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The power of habit: 4 steps towards a new routine


How often have you resolved to change certain of your everyday habits? Eating less sweets, being more punctual, eating the right breakfast, putting your cell phone away while eating – we all have habits and routines that we know are not good for us.

If you’ve ever tried to break old habits and establish new ones, you know how hard this can be. In the present article, we’ll tell you more about the reasons for this and explain how you can do it anyway.

Why humans are creatures of habit

People usually form habits unconsciously. A psychology professor from England enjoys demonstrating this with a fascinating mini-experiment he does with his students at the beginning of each semester: He takes a photo of the lecture hall in the first lecture and shows the photo to his students in the next lecture. In the second lecture, most of the students automatically sit down in the same seats as in the previous one.

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Why? Because in everyday life, the human brain seizes every opportunity to automate a decision. Automated decisions and processes make us more efficient, and it is precisely this efficiency that is essential for survival.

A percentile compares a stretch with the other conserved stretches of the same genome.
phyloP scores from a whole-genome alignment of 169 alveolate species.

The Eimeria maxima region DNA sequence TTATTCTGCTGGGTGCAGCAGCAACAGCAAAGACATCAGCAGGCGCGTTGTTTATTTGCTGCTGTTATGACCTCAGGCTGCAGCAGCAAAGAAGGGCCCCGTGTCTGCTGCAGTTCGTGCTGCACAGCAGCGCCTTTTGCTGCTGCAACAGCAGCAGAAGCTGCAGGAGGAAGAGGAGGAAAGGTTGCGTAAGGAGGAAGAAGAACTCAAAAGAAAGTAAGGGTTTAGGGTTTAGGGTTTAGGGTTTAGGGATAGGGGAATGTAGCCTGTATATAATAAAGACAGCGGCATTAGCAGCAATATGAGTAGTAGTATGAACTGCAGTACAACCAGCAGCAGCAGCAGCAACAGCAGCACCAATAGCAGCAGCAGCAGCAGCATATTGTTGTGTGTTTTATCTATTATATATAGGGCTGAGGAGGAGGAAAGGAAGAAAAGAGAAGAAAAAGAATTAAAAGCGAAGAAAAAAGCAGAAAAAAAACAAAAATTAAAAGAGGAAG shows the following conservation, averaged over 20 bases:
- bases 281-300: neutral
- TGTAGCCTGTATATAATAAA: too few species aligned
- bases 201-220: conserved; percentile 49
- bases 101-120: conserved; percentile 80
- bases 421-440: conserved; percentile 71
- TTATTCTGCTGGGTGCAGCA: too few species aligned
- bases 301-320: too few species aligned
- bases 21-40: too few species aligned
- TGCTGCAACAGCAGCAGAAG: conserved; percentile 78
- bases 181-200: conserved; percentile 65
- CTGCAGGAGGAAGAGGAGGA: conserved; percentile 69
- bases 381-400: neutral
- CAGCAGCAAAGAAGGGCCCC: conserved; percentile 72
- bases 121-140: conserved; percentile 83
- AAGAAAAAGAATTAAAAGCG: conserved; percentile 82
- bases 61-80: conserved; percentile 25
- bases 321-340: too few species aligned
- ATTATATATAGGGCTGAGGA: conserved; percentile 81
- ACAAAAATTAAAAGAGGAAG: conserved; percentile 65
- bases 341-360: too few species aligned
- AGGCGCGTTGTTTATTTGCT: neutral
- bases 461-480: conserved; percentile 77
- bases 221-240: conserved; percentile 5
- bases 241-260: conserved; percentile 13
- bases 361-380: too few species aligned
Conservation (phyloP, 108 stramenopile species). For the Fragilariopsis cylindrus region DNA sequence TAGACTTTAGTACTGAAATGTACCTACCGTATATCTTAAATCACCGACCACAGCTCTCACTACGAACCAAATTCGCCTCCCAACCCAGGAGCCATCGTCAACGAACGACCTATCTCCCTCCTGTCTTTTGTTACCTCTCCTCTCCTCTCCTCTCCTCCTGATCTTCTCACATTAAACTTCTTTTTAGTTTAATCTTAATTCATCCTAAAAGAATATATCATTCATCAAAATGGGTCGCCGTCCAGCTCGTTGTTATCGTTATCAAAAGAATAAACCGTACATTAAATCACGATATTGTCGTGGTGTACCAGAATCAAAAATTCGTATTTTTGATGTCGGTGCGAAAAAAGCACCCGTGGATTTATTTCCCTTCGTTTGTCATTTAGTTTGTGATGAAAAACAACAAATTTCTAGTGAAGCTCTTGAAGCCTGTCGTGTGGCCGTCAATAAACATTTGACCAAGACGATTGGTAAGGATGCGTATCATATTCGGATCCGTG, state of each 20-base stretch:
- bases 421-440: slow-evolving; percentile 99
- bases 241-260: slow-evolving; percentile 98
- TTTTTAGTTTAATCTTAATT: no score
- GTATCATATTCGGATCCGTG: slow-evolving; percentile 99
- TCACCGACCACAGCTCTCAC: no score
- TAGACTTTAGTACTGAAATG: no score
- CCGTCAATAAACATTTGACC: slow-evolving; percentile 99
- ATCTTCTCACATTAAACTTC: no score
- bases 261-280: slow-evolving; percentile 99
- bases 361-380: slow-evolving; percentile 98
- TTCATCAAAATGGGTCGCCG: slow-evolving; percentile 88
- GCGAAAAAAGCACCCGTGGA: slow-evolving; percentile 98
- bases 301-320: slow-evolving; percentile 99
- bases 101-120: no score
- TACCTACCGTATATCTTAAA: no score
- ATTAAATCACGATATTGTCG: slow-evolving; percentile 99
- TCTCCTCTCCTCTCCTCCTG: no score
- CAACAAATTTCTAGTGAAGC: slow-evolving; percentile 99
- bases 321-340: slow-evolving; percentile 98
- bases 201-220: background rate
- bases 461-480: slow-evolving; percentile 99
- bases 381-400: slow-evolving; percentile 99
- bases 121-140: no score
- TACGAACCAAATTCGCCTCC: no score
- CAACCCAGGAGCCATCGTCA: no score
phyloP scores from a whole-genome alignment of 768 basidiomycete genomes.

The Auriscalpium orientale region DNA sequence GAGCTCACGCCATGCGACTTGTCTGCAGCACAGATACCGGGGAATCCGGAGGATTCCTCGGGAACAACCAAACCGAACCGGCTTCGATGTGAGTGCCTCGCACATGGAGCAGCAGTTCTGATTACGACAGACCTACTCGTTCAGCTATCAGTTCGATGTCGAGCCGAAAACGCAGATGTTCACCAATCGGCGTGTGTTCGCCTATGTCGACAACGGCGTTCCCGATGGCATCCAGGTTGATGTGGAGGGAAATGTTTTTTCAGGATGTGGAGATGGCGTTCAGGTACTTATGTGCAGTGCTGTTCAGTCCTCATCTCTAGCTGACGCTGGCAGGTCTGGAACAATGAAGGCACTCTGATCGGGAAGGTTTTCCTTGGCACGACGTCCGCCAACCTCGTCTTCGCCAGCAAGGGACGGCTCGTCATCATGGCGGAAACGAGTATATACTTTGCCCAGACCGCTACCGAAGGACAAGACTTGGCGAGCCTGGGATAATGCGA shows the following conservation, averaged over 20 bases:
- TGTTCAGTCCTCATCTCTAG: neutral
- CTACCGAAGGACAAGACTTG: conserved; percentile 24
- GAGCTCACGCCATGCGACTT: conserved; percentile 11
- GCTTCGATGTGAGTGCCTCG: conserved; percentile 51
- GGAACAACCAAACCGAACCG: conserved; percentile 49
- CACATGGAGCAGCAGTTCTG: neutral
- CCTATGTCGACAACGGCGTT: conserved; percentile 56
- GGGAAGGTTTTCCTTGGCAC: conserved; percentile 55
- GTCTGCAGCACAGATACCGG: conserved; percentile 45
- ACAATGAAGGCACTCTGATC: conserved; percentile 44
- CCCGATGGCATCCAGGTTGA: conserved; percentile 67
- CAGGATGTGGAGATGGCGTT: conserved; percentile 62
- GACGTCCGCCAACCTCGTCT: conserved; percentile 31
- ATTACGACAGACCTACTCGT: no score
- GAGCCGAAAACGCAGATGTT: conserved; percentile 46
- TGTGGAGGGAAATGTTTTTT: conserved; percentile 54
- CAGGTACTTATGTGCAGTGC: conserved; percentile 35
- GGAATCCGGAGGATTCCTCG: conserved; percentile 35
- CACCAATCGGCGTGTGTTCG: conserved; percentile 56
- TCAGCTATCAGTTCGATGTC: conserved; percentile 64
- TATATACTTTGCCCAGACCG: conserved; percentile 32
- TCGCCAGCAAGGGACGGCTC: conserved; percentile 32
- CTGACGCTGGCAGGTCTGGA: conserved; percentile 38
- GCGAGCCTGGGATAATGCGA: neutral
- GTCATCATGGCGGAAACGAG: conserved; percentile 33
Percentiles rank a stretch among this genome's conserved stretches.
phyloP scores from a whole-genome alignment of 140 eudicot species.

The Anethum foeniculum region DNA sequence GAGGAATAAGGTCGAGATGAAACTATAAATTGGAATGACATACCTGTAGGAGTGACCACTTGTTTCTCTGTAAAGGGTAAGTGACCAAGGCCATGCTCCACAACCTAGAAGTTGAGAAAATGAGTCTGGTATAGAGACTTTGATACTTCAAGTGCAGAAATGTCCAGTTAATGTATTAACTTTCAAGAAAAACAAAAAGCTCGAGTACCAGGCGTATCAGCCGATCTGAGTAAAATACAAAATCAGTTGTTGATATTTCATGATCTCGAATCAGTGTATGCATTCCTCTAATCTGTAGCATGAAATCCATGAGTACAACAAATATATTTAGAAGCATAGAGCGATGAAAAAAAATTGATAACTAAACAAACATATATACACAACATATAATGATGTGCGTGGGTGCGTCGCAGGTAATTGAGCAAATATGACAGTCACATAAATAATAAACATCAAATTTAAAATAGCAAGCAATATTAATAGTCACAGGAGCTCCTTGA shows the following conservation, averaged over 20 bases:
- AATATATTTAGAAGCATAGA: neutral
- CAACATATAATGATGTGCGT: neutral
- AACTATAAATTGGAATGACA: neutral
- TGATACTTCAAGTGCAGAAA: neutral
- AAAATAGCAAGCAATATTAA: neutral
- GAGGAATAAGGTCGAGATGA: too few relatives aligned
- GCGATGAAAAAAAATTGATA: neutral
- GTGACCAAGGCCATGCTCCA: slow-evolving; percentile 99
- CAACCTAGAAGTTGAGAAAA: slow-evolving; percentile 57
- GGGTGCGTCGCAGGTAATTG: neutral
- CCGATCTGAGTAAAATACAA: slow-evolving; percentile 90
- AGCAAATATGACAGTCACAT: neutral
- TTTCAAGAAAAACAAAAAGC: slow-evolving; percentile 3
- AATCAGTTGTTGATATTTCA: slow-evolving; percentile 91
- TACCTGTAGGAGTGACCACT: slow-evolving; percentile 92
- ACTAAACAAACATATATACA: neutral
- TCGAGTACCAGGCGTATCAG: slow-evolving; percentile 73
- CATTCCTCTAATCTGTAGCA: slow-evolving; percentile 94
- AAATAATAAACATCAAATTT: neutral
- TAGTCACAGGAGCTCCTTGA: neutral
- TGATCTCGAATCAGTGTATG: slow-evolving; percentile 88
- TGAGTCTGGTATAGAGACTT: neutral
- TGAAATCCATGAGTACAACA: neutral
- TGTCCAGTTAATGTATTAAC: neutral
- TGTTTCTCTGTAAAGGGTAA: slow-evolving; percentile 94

In fact, studies show that around 60,000 to 70,000 thoughts run through our heads every day. That’s about 40 to 50 thoughts per minute, or almost one thought per second. In order to cope with this incredible amount of thoughts and to not have to consciously process each of them individually, our brain automates as many processes and decisions as possible.

Reaching for the toothbrush, locking the front door, switching on the PC – all of these are automated over time, they’re all habits. Without automatic routines like these, we would not be able to cope with our everyday lives. Our brain would simply be overwhelmed with all the decisions that have to be made minute by minute. With routines, on the other hand, our brain saves energy for all the day-to-day decisions it can’t avoid.

How to use the power of habit for you and your team

Habits are a double-edged sword: brushing our teeth every morning without thinking about it is a good thing. But if we start biting our nails or eating sweets when we’re nervous, our brain has created automatic processes that can harm us. Yet the brain fancies habits so much that it is often quite difficult to change them. That said, new habits can significantly increase our productivity, performance, and satisfaction.

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For a way of thinking or a behavior to become a routine, it can take up to six months. That means you need patience and a fair amount of perseverance. However, the reward at the end is great, because once the desired behavior or thought pattern has become a habit, it runs automatically and effortlessly and you will have long-term success.